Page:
In a statutory inquiry report published today, the regulator says that in 2010 the charity sold a property in one of the most expensive areas of London for £6m to a company registered in the British Virgin Islands, only for it to be sold immediately to another BVI-registered company for £21m.
The commission opened the inquiry in July 2013 after media reports raised concerns about the transactions involving the property, situated on Belgrave Square in London, which consisted of the premises from which the charity operated and a mews house, which the charity used to generate income.
The report says the association, which had an income of £584,351 and expenditure of £379,986 in the year to the end of March 2016, decided to sell the property because although it paid only minimal rent it was being asked by the landlord to spend substantial sums on the upkeep of the property.
The sale was also complicated by what the commission found was a "particularly restrictive clause" in the lease about the use of the property, as the headquarters of a "non-profit learned or charitable or cultural association or society", or as an embassy.
The commission’s report says that, in dealing with the sale, the charity’s trustees failed to conduct proper due diligence or obtain up-to-date specialist independent advice on how they could achieve maximum value on the property in the sale.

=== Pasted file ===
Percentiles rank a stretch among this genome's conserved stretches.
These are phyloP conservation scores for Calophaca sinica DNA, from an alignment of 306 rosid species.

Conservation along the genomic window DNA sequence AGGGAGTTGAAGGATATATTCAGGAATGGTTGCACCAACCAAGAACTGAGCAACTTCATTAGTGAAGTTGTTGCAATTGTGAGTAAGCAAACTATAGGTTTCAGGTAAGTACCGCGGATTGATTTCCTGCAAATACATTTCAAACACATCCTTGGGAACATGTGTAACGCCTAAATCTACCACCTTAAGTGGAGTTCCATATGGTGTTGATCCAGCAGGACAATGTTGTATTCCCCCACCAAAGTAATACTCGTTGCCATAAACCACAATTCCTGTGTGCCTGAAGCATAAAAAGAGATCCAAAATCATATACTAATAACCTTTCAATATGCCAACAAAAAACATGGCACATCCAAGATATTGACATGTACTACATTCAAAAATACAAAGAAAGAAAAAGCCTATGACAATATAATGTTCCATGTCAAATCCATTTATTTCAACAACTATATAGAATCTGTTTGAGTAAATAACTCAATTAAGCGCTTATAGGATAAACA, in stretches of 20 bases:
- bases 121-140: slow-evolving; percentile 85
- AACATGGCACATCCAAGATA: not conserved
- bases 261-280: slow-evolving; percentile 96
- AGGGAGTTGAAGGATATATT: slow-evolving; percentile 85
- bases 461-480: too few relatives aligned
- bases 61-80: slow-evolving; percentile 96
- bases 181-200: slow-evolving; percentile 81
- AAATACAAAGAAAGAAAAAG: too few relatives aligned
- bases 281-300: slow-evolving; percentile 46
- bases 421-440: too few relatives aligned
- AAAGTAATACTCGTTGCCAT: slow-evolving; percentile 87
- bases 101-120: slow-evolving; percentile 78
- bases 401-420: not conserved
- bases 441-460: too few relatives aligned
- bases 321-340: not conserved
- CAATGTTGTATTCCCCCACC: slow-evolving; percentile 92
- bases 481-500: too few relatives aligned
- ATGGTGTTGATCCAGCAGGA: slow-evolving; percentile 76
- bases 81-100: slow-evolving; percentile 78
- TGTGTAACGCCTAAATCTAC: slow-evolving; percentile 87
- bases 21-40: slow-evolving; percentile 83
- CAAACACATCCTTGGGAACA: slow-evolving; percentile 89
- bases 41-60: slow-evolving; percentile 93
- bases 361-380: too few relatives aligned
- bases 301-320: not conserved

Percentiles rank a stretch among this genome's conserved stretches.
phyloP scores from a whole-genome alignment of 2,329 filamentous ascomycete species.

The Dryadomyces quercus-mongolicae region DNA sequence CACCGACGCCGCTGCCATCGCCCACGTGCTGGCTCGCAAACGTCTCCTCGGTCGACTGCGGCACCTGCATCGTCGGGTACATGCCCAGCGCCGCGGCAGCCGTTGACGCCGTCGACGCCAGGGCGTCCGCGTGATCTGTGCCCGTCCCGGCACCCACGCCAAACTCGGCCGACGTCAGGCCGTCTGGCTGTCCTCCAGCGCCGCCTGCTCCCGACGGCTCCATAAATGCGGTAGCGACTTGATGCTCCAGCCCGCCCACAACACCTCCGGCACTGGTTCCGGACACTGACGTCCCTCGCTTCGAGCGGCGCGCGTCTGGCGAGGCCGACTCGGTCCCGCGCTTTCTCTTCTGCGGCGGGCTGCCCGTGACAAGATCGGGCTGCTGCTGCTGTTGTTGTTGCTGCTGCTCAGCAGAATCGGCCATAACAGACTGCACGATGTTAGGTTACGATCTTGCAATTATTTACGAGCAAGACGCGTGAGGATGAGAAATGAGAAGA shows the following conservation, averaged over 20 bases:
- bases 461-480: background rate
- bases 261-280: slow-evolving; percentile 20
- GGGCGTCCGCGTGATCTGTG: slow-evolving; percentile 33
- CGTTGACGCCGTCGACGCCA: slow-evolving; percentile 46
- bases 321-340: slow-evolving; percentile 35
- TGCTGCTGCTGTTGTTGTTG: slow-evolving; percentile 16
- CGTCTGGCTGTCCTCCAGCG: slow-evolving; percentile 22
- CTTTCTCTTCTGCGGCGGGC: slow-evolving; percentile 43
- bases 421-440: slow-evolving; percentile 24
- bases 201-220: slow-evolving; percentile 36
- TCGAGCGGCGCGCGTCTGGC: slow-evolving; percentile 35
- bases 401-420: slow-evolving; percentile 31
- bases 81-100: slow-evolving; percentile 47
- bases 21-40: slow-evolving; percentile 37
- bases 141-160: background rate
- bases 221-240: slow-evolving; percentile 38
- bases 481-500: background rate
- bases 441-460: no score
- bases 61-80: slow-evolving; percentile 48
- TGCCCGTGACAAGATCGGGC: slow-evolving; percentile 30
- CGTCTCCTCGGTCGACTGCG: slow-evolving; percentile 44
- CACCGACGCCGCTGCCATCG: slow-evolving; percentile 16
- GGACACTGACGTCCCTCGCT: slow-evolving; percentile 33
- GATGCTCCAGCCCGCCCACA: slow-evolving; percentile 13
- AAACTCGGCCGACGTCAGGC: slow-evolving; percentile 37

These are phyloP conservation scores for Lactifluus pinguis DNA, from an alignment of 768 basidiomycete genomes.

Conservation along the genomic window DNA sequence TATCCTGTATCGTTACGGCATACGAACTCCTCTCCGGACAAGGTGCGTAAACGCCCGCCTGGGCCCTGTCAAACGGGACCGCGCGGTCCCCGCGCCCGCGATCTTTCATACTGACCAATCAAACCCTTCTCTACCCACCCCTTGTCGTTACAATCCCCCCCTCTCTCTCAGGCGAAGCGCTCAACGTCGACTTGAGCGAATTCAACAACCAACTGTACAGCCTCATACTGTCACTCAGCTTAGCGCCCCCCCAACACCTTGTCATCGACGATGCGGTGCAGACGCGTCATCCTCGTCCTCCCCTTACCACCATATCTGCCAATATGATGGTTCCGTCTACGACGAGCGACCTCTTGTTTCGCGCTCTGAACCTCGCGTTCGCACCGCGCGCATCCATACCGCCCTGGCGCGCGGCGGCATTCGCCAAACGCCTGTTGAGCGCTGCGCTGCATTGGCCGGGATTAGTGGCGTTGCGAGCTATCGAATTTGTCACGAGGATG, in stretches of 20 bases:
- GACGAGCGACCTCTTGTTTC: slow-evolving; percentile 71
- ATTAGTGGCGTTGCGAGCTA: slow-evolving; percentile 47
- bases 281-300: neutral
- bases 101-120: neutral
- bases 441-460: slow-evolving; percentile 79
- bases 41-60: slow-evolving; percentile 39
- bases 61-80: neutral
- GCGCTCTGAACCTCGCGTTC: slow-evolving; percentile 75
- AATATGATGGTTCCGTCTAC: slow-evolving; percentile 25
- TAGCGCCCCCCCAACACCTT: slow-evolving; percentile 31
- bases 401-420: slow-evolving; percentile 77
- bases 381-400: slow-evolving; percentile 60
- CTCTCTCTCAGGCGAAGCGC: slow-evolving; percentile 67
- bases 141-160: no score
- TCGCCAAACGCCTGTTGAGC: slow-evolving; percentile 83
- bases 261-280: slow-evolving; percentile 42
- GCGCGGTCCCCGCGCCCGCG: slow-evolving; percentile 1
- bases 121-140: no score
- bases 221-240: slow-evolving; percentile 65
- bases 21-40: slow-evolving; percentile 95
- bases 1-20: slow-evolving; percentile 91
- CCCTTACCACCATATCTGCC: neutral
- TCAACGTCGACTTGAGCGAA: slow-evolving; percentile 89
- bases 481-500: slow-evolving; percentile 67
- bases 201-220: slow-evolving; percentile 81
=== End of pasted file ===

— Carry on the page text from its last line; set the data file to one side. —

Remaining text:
Trustees had been advised before the sale that they might be able to increase the value of the property substantially by securing a change of use for it, but trustees told the regulator that this advice was not acted upon on the basis that they considered it to be speculative and they could not know what would happen in the future.
The report says the evidence suggests that Platinum Prime Property Investments, the company that bought the property, was able to secure a change of use for it and immediately sell it to a company called Rose Season Enterprises for a profit of £15m.
"The failures and breaches were not minor or technical in nature, which could be ignored or passed over in light of an apparently successful outcome," the report says. "They amount to basic and serious mismanagement by the charity trustees."
But the regulator found no evidence that any of the charity’s trustees gained any private benefit in relation to the sale. It also concluded that there was no evidence that PPPI acted in bad faith.
The commission’s report says the regulator decided against trying to take any further action in relation to the sale because of factors including the length of time that had passed between the transaction and the opening of the inquiry and the slim prospect of being able to unpick the sale, which would require demonstrating bad faith on the part of the purchaser.
The regulator’s report notes that the charity raised a formal complaint in February 2016 about the length of time the inquiry was taking, which was upheld by the commission, "and steps were taken to ensure that the inquiry was concluded expeditiously". The inquiry was closed with the publication of the report today.
Nobody from the Spiritualist Association of Great Britain responded to a request for comment from Third Sector.